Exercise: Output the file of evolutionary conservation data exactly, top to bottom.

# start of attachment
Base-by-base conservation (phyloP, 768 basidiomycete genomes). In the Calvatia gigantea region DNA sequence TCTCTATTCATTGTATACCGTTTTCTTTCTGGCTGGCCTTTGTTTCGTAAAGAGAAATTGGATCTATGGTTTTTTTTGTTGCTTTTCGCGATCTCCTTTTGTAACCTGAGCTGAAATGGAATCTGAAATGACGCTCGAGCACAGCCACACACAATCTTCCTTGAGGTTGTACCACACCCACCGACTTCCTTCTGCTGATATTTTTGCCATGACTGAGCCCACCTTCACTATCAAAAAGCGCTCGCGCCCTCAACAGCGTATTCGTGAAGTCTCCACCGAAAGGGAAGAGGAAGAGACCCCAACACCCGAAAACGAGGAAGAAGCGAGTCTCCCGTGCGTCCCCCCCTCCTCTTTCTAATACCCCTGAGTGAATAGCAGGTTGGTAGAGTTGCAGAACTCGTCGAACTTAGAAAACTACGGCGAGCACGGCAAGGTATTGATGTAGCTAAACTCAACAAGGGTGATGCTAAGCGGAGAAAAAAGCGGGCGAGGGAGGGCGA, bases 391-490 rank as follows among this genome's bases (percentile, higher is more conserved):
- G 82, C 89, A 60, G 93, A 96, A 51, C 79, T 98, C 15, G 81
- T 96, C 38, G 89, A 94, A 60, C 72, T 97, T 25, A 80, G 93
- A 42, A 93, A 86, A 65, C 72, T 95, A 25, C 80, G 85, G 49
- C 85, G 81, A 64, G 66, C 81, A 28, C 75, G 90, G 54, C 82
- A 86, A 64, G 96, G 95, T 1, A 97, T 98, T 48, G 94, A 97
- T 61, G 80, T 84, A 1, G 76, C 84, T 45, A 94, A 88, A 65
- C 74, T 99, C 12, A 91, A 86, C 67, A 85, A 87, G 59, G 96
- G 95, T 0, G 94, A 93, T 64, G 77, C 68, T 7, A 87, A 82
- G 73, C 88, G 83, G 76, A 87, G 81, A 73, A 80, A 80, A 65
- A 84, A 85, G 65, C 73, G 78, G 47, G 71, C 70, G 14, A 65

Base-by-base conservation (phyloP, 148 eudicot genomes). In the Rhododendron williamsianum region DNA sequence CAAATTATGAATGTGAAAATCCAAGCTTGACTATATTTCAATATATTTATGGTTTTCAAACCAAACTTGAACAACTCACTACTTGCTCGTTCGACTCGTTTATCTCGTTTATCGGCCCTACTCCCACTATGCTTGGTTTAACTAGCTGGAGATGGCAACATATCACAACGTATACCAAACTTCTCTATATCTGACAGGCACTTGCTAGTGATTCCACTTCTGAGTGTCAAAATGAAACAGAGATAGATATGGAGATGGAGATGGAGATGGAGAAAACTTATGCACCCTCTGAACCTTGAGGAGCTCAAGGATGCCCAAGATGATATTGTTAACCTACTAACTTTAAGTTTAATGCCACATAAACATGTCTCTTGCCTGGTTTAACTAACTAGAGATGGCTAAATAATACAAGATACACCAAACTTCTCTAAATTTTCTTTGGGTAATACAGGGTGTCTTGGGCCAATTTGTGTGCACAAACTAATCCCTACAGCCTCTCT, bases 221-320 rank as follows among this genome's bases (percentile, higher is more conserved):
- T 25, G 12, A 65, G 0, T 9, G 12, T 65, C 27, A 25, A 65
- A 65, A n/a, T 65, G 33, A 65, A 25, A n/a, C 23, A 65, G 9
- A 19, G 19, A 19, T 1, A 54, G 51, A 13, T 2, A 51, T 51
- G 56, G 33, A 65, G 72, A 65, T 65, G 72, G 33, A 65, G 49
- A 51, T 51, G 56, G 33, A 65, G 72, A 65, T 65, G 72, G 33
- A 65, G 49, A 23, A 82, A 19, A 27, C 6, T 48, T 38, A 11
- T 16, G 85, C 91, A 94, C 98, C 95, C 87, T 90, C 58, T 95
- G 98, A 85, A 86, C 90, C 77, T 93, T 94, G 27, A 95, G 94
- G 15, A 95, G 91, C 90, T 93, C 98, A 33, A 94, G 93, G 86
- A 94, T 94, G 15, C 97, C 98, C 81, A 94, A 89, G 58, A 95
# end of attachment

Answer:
Base-by-base conservation (phyloP, 768 basidiomycete genomes). In the Calvatia gigantea region DNA sequence TCTCTATTCATTGTATACCGTTTTCTTTCTGGCTGGCCTTTGTTTCGTAAAGAGAAATTGGATCTATGGTTTTTTTTGTTGCTTTTCGCGATCTCCTTTTGTAACCTGAGCTGAAATGGAATCTGAAATGACGCTCGAGCACAGCCACACACAATCTTCCTTGAGGTTGTACCACACCCACCGACTTCCTTCTGCTGATATTTTTGCCATGACTGAGCCCACCTTCACTATCAAAAAGCGCTCGCGCCCTCAACAGCGTATTCGTGAAGTCTCCACCGAAAGGGAAGAGGAAGAGACCCCAACACCCGAAAACGAGGAAGAAGCGAGTCTCCCGTGCGTCCCCCCCTCCTCTTTCTAATACCCCTGAGTGAATAGCAGGTTGGTAGAGTTGCAGAACTCGTCGAACTTAGAAAACTACGGCGAGCACGGCAAGGTATTGATGTAGCTAAACTCAACAAGGGTGATGCTAAGCGGAGAAAAAAGCGGGCGAGGGAGGGCGA, bases 391-490 rank as follows among this genome's bases (percentile, higher is more conserved):
- G 82, C 89, A 60, G 93, A 96, A 51, C 79, T 98, C 15, G 81
- T 96, C 38, G 89, A 94, A 60, C 72, T 97, T 25, A 80, G 93
- A 42, A 93, A 86, A 65, C 72, T 95, A 25, C 80, G 85, G 49
- C 85, G 81, A 64, G 66, C 81, A 28, C 75, G 90, G 54, C 82
- A 86, A 64, G 96, G 95, T 1, A 97, T 98, T 48, G 94, A 97
- T 61, G 80, T 84, A 1, G 76, C 84, T 45, A 94, A 88, A 65
- C 74, T 99, C 12, A 91, A 86, C 67, A 85, A 87, G 59, G 96
- G 95, T 0, G 94, A 93, T 64, G 77, C 68, T 7, A 87, A 82
- G 73, C 88, G 83, G 76, A 87, G 81, A 73, A 80, A 80, A 65
- A 84, A 85, G 65, C 73, G 78, G 47, G 71, C 70, G 14, A 65

Base-by-base conservation (phyloP, 148 eudicot genomes). In the Rhododendron williamsianum region DNA sequence CAAATTATGAATGTGAAAATCCAAGCTTGACTATATTTCAATATATTTATGGTTTTCAAACCAAACTTGAACAACTCACTACTTGCTCGTTCGACTCGTTTATCTCGTTTATCGGCCCTACTCCCACTATGCTTGGTTTAACTAGCTGGAGATGGCAACATATCACAACGTATACCAAACTTCTCTATATCTGACAGGCACTTGCTAGTGATTCCACTTCTGAGTGTCAAAATGAAACAGAGATAGATATGGAGATGGAGATGGAGATGGAGAAAACTTATGCACCCTCTGAACCTTGAGGAGCTCAAGGATGCCCAAGATGATATTGTTAACCTACTAACTTTAAGTTTAATGCCACATAAACATGTCTCTTGCCTGGTTTAACTAACTAGAGATGGCTAAATAATACAAGATACACCAAACTTCTCTAAATTTTCTTTGGGTAATACAGGGTGTCTTGGGCCAATTTGTGTGCACAAACTAATCCCTACAGCCTCTCT, bases 221-320 rank as follows among this genome's bases (percentile, higher is more conserved):
- T 25, G 12, A 65, G 0, T 9, G 12, T 65, C 27, A 25, A 65
- A 65, A n/a, T 65, G 33, A 65, A 25, A n/a, C 23, A 65, G 9
- A 19, G 19, A 19, T 1, A 54, G 51, A 13, T 2, A 51, T 51
- G 56, G 33, A 65, G 72, A 65, T 65, G 72, G 33, A 65, G 49
- A 51, T 51, G 56, G 33, A 65, G 72, A 65, T 65, G 72, G 33
- A 65, G 49, A 23, A 82, A 19, A 27, C 6, T 48, T 38, A 11
- T 16, G 85, C 91, A 94, C 98, C 95, C 87, T 90, C 58, T 95
- G 98, A 85, A 86, C 90, C 77, T 93, T 94, G 27, A 95, G 94
- G 15, A 95, G 91, C 90, T 93, C 98, A 33, A 94, G 93, G 86
- A 94, T 94, G 15, C 97, C 98, C 81, A 94, A 89, G 58, A 95